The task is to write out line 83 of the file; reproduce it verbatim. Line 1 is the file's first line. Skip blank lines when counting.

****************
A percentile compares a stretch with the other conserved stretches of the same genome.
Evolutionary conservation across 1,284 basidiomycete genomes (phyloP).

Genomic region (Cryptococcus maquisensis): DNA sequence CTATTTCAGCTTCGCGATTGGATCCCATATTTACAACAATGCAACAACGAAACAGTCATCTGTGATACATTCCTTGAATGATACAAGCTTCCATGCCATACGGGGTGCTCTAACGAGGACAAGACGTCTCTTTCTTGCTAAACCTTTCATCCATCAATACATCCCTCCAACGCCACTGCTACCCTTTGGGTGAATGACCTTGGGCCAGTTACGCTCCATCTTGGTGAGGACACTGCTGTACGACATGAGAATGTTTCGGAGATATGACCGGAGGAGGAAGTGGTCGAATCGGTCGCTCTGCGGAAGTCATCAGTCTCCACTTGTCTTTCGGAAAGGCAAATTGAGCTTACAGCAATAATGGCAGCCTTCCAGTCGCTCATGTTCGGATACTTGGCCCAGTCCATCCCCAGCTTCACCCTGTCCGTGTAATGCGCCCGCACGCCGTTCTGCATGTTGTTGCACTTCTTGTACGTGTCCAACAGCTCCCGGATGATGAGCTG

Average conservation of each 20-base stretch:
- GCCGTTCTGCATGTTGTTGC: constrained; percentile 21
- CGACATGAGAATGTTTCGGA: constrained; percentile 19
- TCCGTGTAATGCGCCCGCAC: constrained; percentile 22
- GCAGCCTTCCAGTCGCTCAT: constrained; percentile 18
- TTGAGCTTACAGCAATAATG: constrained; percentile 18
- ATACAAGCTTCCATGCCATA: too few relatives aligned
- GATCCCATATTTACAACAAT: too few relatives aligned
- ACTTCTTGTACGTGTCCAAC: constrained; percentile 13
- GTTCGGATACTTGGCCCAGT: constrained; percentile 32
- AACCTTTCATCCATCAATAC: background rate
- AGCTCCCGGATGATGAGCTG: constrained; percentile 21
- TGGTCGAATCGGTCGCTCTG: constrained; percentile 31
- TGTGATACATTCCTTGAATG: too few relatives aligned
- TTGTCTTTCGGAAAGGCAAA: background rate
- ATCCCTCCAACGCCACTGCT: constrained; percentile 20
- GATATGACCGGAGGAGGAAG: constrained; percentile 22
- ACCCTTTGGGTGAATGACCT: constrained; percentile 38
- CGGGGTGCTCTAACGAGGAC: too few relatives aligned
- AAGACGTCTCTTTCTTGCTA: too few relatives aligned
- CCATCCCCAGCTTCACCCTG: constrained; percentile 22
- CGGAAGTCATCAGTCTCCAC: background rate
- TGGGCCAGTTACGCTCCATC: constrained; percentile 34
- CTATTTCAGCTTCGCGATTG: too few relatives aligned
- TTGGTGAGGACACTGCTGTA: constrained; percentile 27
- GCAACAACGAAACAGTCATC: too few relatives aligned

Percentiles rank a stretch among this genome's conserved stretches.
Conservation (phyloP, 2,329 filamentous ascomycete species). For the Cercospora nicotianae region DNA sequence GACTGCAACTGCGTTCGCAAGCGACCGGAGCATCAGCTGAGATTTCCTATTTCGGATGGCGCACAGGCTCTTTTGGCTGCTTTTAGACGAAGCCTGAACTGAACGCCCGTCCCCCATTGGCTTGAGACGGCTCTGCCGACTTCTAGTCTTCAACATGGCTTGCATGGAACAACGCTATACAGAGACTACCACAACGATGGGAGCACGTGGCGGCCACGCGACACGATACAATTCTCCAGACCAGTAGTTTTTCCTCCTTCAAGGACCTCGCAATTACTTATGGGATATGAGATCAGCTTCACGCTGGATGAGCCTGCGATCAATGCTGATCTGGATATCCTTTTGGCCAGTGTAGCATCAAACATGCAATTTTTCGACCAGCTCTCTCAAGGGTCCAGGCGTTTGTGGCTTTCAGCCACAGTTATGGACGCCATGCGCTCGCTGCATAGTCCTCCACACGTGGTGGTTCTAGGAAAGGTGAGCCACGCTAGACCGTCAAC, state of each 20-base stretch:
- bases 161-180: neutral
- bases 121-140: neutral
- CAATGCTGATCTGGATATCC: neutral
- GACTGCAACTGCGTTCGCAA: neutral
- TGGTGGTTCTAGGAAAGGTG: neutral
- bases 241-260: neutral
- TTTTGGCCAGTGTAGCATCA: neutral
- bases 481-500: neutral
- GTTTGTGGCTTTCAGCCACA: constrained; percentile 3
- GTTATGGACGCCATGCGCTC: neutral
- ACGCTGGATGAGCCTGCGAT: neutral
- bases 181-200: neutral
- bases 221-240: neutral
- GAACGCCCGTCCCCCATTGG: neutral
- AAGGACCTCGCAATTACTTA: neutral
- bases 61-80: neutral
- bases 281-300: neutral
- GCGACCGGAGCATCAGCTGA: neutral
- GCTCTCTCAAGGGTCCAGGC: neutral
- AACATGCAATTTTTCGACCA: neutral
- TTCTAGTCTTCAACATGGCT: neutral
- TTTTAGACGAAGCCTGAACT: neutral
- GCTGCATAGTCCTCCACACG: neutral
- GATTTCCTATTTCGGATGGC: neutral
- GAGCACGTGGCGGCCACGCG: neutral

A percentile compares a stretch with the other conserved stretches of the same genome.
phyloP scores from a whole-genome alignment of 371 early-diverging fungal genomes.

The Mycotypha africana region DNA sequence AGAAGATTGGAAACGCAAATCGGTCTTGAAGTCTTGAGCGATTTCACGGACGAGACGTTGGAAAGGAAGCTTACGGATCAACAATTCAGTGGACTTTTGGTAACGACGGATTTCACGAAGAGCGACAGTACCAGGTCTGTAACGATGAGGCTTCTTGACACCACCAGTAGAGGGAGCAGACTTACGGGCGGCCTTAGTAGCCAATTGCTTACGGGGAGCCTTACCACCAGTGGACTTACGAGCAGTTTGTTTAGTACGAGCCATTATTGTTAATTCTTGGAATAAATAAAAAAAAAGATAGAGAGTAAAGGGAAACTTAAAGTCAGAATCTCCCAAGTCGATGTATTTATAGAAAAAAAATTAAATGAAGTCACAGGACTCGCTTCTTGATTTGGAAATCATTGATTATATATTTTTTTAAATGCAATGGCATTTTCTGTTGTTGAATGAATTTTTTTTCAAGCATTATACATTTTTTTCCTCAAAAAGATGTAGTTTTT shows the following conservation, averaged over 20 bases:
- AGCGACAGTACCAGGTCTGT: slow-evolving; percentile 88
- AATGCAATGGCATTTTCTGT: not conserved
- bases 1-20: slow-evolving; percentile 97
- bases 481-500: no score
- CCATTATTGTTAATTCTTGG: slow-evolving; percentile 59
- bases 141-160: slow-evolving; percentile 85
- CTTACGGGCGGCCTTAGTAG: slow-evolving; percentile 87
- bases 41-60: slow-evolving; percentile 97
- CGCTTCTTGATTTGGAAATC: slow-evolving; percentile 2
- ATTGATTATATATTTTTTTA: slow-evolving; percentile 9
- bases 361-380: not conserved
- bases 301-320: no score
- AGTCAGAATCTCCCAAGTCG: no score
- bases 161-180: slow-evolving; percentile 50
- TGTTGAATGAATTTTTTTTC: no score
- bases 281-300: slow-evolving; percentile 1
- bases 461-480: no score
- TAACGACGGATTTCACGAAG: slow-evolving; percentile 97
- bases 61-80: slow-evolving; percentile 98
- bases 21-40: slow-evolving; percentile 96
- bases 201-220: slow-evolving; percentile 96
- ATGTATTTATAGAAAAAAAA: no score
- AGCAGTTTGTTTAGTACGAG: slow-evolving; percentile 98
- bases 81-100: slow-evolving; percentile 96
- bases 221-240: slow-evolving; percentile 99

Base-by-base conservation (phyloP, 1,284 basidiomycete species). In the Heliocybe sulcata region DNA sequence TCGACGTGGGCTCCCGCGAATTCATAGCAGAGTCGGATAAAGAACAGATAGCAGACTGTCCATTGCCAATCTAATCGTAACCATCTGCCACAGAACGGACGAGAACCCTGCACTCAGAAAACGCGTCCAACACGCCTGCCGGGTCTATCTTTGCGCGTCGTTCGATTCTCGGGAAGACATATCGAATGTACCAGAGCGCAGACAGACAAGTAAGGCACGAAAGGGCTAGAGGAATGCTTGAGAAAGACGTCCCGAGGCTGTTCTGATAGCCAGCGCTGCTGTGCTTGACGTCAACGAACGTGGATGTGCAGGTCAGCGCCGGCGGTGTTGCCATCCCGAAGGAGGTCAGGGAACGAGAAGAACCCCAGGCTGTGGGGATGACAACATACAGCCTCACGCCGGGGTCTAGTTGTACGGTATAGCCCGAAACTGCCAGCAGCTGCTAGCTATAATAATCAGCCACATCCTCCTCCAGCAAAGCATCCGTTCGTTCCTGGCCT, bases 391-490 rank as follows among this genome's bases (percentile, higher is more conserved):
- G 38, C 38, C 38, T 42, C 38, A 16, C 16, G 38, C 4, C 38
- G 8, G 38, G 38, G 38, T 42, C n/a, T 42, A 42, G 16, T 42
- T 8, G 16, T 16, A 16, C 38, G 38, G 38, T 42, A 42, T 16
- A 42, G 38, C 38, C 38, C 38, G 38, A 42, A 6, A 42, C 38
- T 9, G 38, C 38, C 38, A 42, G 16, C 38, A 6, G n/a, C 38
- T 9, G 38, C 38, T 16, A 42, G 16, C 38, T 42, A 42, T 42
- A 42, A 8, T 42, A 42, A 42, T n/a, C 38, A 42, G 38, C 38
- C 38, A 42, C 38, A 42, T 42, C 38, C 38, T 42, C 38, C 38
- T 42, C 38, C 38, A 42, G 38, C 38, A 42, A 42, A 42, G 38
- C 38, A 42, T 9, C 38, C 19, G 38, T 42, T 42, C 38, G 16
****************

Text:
- bases 81-100: slow-evolving; percentile 96